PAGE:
Hebrews 10:19. Οὖν] Conclusion from the investigations made chap. 5 onwards.

ἀδελφοί] Hebrews 3:1; Hebrews 3:12, Hebrews 13:22.

παῤῥησίαν] not: freedom or authorization (Vatablus, Jac. Cappellus, Grotius, Ernesti, Schulz, Böhme, Stengel, al.), but: firm, joyful confidence.

εἰς τὴν εἴσοδον τῶν ἁγίων] in respect to entrance into the sanctuary, i.e. of entering into the sanctuary, or heavenly Holy of Holies (τῶν ἁγίων, of the same import as εἰς τὰ ἅγια, comp. Hebrews 9:8). Arbitrarily would Heinrichs refer the words to the entering of Jesus, in that he regards εἰς τὴν εἴσοδον τῶν ἁγ. ἐν τῷ αἵμ. Ἰησοῦ as equivalent to εἰς τὴν εἴσοδον Ἰησοῦ ἐν τῷ αἵματι αὐτοῦ, which is impossible.

ἐν τῷ αἵματι Ἰησοῦ] upon the ground, or by virtue of the blood of Jesus. Belongs to the whole proposition: ἔχοντες παῤῥησίαν εἰς τὴν εἴσοδον τῶν ἁγίων, not merely to εἴσοδον (Akersloot, Storr, Schulz, Böhme, Klee, Paulus, Bleek, Bisping). The passage, Hebrews 9:25, by no means pleads in favour of the latter mode of apprehending it, since at Hebrews 9:25, but not in the present passage, ἐν can be understood in the material sense: “with;” the reference of the ἐν αἵματι in the two places is an entirely different one.

Hebrews 10:19-25. The readers, in possession of such an exalted High Priest, and of the blessings obtained by Him, are with decision and constancy to persevere in the Christian faith, to incite each other to love and good works, and not—as had become a practice with some—to forsake the assemblies for Christian worship. So much the more should they thus act, since the Parousia is near at hand. Comp. on Hebrews 10:19-25 the similar exhortation Hebrews 4:14; Hebrews 4:16.

Hebrews 10:19. Ἔχοντες οὖν, ἀδελφοί.… “Having then, brethren, confidence for the entrance into the holiest by the blood of Jesus, a way which He inaugurated for us fresh and living, through the veil, that is, His flesh.” For the form of the sentence cf. Hebrews 4:14. παρρησίαν εἰς τὴν εἴσοδον, cf. Hebrews 3:6 and Hebrews 4:16 προσερχώμεθα μετὰ παρρησίας, also Ephesians 3:12. ἐν ᾧ ἔχομεν τὴν παρρησίαν καὶ τὴν προσαγωγὴν. εἴσοδος may either mean an entrance objectively considered, or the act of entering. Weiss adopts the former meaning, compelled as he supposes by the ὁδὸν which follows in apposition and referring to Judges 1:24 and Ezekiel 27:3. He would therefore translate “boldness as regards the entrance”. The objection to this interpretation is the meaning put upon εἰς which more naturally expresses the object or end towards which the παρρησία is directed, the entering in, not merely the object about which the παρρησία is exercised. Cf. 2 Corinthians 7:10, μετάνοιαν εἰς σωτηρίαν. But cf. Winer on εἰς. The expression in Hebrews 9:8, τὴν τῶν ἁγίων ὁδὸν, also favours Weiss’s interpretation. τῶν ἁγίων as the Greek commentators remark, here means “heaven”. ἐν τ. αἵματι Ἰησοῦ, on the whole, it is better to join these words not with παρρησίαν but with εἴσοδον. Bleek sees a reference to Hebrews 9:25, ὁ ἀρχιερεὺς εἰσέρχεται εἰς τὰ ἅγια ἐν αἵματι ἀλλοτρίῳ. ἣν ἐνεκαίνισεν ἡμῖν ὁδὸν … “The new and living way which He inaugurated [or dedicated] for us.” The antecedent of the clause is εἴσοδον, and this way into the holiest is here further described as first used by Christ that it might be used by us. For ἐγκαινίζειν means to handsel, to take the first use of a new thing. See Deuteronomy 20:5. He has entered within the veil as our πρόδρομος (Hebrews 6:19-20) and has thus opened a way for us. It is πρόσφατον, recent, fresh. The lexicographers are agreed that, originally meaning fresh-slain and applied to νεκρός, πρόσφατος came to be used of flowers, oil, snow, misfortune, benefits, in Sirac. Hebrews 9:10, of a friend; in Ecclesiastes 1:9 οὐκ ἔστι πᾶν πρόσφατον ὑπὸ τὸν ἥλιον. It was a way recently opened. Christ was the first who trod that way. Wetstein, who gives many examples of the use of the word, cites also from Floras, i. 15, 3, an interesting analogy: “Alter [Decius Mus] quasi monitu deorum, capite velato, primam ante aciem diis manibus se devoverit, ut in confertissima se hostium tela jaculatus, novum ad victoriam iter sanguinis sui semita aperiret”. καὶ ζῶσαν, not as a way that abides (Chrys., etc.) nor as leading to life eternal (Grotius, etc.), nor as a way which consists in fellowship with a Person (Westcott), but as effective, actually bringing its followers to their goal. Cf. Hebrews 4:12. So Davidson and Weiss. διὰ τοῦ καταπετάσματος, a further characteristic of the way, it passed through the veil, that is, His flesh, which must first be rent before Christ could pass into the holiest. “This beautiful allegorizing of the veil cannot, of course, be made part of a consistent and complete typology. It is not meant for this. But as the veil stood locally before the holiest in the Mosaic Tabernacle, the way into which lay through it, so Christ’s life in the flesh stood between Him and His entrance before God, and His flesh had to be rent ere He could enter” (Davidson).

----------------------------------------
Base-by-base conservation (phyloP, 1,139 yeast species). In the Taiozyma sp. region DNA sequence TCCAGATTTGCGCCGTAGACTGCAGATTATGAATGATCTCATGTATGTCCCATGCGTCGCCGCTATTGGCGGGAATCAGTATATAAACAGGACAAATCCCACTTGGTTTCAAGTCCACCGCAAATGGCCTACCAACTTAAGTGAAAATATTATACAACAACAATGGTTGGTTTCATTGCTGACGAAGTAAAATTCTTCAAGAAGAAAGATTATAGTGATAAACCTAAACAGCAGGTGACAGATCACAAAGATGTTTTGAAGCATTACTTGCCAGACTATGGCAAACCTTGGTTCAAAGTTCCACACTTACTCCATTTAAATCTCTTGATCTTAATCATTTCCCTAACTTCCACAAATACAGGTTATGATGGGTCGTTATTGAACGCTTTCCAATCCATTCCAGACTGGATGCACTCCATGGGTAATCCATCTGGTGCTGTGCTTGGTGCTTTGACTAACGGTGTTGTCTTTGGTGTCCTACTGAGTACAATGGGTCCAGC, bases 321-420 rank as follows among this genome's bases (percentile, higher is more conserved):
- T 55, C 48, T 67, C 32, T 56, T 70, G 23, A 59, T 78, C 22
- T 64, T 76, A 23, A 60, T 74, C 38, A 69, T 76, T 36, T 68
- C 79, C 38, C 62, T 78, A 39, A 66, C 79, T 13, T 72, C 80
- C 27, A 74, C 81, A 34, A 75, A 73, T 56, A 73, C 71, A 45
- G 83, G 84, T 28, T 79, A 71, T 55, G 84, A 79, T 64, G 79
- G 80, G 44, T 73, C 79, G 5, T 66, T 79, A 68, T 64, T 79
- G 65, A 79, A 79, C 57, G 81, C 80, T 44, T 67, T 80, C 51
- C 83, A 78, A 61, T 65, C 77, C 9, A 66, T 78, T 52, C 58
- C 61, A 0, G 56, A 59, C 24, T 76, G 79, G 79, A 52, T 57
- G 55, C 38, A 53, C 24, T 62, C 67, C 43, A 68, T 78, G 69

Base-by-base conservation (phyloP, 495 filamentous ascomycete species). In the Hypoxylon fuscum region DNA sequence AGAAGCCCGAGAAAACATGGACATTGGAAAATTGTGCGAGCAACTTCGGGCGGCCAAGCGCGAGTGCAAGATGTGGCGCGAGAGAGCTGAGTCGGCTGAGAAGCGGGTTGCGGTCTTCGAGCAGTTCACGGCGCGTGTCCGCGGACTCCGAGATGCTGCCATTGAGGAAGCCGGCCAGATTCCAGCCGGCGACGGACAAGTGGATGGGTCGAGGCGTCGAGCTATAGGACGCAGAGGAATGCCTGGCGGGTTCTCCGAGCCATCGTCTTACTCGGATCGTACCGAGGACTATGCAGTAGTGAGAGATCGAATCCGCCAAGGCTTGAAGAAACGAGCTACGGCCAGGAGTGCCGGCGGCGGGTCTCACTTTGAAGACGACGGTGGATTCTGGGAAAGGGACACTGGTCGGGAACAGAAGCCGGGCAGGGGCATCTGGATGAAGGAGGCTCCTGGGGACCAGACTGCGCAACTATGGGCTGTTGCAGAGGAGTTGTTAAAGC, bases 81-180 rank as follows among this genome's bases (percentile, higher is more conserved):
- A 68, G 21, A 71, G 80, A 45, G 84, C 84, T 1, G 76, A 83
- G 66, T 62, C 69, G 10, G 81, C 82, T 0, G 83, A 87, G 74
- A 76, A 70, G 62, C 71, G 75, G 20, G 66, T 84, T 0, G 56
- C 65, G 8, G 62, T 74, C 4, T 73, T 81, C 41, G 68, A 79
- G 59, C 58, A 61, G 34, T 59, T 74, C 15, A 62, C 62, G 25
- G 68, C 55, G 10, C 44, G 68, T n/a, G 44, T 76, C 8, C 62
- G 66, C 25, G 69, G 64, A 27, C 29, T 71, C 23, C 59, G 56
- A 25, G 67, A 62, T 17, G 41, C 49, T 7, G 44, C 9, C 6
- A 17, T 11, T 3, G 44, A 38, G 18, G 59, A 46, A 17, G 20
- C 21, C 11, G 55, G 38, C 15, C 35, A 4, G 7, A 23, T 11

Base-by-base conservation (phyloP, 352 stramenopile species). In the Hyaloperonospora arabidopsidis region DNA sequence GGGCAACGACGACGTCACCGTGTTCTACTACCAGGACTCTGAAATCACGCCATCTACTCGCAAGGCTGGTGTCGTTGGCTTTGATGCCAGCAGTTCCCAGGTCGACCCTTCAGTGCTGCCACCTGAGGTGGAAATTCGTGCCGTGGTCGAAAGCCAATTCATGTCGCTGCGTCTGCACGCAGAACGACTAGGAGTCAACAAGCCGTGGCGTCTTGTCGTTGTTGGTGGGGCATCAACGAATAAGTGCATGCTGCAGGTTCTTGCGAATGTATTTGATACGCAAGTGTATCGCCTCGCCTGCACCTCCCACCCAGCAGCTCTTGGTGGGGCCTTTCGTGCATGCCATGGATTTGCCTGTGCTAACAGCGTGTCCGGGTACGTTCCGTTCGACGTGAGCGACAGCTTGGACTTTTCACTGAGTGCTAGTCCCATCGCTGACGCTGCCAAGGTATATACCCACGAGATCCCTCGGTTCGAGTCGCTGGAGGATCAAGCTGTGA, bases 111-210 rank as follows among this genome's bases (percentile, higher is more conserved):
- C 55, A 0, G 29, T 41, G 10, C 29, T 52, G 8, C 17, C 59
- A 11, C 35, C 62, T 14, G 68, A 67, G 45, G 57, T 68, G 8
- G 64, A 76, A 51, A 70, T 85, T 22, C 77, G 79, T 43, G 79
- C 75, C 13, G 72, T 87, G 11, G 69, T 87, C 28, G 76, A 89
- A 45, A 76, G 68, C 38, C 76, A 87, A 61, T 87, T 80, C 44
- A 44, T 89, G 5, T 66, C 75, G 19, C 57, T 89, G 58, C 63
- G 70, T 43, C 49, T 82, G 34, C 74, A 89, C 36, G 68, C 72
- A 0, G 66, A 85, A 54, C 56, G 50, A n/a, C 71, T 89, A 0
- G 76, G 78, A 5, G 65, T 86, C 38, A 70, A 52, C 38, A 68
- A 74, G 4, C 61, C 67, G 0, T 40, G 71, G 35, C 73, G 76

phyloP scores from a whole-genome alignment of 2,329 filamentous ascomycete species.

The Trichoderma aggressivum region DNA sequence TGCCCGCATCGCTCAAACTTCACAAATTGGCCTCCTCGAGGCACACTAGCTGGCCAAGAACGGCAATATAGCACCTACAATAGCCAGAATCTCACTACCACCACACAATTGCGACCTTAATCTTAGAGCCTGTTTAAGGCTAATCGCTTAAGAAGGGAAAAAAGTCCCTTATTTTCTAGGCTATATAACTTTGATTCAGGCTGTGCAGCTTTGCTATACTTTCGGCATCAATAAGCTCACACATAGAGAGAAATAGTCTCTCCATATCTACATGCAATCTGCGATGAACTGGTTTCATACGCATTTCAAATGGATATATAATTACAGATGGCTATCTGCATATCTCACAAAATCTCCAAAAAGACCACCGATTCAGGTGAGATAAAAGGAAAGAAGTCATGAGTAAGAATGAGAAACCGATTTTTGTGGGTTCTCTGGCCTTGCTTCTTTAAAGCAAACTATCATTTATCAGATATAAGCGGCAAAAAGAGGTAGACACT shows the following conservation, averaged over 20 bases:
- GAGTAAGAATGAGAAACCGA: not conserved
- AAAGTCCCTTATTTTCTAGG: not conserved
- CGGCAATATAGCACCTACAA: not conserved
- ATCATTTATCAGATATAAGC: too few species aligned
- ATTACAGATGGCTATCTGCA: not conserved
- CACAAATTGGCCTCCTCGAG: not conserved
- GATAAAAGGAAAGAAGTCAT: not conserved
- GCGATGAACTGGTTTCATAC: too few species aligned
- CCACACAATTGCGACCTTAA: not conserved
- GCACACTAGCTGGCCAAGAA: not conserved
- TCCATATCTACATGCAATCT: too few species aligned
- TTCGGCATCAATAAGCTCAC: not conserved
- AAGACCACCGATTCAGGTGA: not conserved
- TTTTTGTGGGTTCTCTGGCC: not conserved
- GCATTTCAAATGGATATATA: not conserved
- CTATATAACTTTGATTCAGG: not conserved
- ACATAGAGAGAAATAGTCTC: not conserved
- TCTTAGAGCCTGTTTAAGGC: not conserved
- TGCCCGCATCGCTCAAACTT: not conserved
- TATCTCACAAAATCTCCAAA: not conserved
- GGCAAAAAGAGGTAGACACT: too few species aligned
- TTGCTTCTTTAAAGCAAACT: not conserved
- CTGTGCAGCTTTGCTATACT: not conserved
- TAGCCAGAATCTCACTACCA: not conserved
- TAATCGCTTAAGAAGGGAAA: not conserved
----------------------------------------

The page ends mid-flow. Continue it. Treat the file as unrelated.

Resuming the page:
19–25. An exhortation to Christian confidence and Fellowship

19. brethren] Hebrews 3:1; Hebrews 3:12, Hebrews 13:22.